Council OKs Kroger despite outcry from neighbors
By James Peacemaker, Jr. Managing Editor
Sep 11, 2013, 12:42
COLONIAL HEIGHTS -- City Council unanimously approved a deal that would bring a Kroger grocery store to Temple Avenue despite complaints from some neighbors that the location will add too much traffic, noise and pollution.
On top of that, neighbors are frustrated by the Virginia Department of Transportation’s plan to construct a giant roundabout nearby to replace the current traffic signal leading from the Interstate 95 exit. While city officials say it is fortuitous to have the construction projects come together, some residents predict years of headaches.
The plan for the city to sell the old courthouse was announced Friday, but still had to be officially approved by council at a public hearing so that City Manager Thomas Mattis could finalize the agreement with Kroger. They will have until March to close the deal.
The old courthouse location is being vacated as a new courthouse is set to open on the southern end of the Boulevard next month.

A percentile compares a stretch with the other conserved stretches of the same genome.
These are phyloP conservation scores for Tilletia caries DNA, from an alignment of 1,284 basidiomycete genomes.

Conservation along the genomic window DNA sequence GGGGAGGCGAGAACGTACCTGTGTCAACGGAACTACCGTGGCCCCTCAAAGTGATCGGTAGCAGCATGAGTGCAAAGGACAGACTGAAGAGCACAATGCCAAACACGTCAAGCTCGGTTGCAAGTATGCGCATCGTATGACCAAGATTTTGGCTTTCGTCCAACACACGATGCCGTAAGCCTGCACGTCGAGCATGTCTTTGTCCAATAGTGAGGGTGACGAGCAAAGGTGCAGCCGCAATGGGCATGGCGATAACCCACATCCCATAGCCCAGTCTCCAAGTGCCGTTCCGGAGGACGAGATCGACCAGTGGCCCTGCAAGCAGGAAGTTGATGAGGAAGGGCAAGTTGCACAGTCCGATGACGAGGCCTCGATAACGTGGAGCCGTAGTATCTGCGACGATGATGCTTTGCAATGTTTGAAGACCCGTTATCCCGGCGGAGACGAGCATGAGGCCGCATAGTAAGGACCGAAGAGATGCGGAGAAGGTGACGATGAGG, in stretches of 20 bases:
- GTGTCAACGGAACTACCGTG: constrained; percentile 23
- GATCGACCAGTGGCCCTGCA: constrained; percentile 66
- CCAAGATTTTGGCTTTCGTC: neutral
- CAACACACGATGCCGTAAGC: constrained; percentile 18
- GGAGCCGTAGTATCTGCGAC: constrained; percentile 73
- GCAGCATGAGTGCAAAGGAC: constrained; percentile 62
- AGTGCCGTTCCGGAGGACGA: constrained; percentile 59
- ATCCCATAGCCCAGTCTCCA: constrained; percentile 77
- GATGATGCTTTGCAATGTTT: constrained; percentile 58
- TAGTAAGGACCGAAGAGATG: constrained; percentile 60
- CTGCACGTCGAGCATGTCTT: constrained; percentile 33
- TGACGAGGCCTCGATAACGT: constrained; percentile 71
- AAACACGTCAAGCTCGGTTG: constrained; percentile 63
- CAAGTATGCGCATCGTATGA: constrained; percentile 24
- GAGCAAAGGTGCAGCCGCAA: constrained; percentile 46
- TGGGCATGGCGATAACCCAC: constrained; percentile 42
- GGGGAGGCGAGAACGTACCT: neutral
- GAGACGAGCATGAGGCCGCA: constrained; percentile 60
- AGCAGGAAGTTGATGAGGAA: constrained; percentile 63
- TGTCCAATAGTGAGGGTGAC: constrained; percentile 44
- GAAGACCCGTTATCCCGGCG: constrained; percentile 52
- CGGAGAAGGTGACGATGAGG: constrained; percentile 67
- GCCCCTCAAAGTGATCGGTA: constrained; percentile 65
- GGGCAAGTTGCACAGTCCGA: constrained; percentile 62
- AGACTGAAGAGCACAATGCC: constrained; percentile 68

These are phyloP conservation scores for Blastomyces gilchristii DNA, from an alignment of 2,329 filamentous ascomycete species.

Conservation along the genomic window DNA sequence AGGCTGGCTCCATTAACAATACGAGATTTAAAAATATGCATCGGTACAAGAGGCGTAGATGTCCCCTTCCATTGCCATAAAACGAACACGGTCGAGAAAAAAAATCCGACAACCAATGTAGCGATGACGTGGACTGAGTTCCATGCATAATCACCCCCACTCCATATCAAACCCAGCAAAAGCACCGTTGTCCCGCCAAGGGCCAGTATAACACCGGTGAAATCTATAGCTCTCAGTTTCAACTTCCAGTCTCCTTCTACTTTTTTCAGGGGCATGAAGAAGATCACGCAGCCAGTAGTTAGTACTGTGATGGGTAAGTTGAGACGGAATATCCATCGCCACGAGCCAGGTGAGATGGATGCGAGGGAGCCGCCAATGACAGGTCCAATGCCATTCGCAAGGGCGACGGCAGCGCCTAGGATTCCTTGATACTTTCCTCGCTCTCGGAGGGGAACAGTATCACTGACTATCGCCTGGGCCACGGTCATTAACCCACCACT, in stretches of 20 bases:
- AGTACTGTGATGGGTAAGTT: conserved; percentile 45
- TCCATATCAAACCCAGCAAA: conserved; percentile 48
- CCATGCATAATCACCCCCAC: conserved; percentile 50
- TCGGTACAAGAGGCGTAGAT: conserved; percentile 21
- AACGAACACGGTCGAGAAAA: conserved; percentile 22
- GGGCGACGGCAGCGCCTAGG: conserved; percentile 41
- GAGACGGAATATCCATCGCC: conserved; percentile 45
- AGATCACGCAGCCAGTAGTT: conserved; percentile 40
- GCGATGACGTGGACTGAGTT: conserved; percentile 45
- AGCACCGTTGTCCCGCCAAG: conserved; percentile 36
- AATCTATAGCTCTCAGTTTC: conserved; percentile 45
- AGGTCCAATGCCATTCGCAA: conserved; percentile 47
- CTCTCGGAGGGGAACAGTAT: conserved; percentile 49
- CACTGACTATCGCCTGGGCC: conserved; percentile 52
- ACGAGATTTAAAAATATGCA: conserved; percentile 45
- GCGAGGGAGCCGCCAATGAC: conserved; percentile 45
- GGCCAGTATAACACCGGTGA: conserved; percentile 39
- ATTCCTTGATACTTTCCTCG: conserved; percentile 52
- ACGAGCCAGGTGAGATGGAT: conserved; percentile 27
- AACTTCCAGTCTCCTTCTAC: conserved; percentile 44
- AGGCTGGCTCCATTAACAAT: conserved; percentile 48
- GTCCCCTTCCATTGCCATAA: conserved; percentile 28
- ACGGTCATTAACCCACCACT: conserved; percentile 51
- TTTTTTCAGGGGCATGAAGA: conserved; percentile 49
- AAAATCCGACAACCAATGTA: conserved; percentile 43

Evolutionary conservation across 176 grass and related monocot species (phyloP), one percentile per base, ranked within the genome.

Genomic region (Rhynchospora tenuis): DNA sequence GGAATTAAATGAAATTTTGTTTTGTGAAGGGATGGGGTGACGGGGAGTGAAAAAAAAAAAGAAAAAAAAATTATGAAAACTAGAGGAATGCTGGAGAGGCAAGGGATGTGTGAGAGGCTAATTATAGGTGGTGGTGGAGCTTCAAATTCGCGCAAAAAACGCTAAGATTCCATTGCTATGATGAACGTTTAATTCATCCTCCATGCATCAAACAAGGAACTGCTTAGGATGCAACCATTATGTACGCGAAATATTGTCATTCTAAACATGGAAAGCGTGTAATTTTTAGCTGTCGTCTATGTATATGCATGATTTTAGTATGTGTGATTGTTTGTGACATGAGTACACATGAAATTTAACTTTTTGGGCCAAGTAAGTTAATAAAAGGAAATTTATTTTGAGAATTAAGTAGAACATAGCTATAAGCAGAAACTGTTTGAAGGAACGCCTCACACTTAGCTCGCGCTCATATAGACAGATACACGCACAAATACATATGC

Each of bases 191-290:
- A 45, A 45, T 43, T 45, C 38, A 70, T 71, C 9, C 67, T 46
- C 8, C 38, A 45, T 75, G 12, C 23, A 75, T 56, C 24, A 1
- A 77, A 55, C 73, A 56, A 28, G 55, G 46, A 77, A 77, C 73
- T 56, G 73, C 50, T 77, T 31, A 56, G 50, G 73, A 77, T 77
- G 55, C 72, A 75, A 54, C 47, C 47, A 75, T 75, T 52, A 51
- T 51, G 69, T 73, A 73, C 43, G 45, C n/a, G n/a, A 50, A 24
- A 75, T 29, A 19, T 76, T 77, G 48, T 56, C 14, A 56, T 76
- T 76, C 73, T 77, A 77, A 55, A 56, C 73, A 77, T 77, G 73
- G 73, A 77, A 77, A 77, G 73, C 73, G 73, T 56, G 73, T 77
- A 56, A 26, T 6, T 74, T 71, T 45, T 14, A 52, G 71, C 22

On Tuesday night, Mattis went over details of the Kroger proposal in depth.
Mattis said the old court building and about 9 acres along Temple Avenue will be sold for $2.6 million but Kroger is paying for numerous other improvements, such as a necessary traffic study, lights, sidewalks, drainage, and possible water and sewer improvements.
The new store would be at 401 Temple Ave., between the Interstate 95 exit ramp and Hamilton Avenue, which leads into a residential neighborhood.
Kroger has committed to paying for signals at the intersection of Temple and Hamilton, which could cost $300,000 by themselves, Mattis said.
Mattis said VDOT already is planning to add lanes on Temple Avenue and creating the I-95 exit roundabout, so the timing is good for the Kroger. But he said the VDOT plan may have to change to add a second left turn lane at Hamilton and Temple. VDOT is holding an informational hearing on the Temple Avenue changes from 5 to 7 p.m. tonight at City Hall.
The Kroger is expected to be at least 86,000 square feet, which is larger that the next closest store in Chester, but if could grow further once a survey is done to see exactly how much land they have to work with. There is a discrepancy between tax records and a survey that could make the property closer to 13 acres.
The store will have a pharmacy, bakery, organic food section and even a fuel center with nine pumps. The sale agreement would stipulate that the store can be open from 5 a.m. to midnight.
Mattis said the city and Kroger hope to build “as big a store as they can fit in this footprint.”
The store is expected to add about 200 jobs, with at least 40 of them being full-time.
Mattis laid out a timeline for work on the project.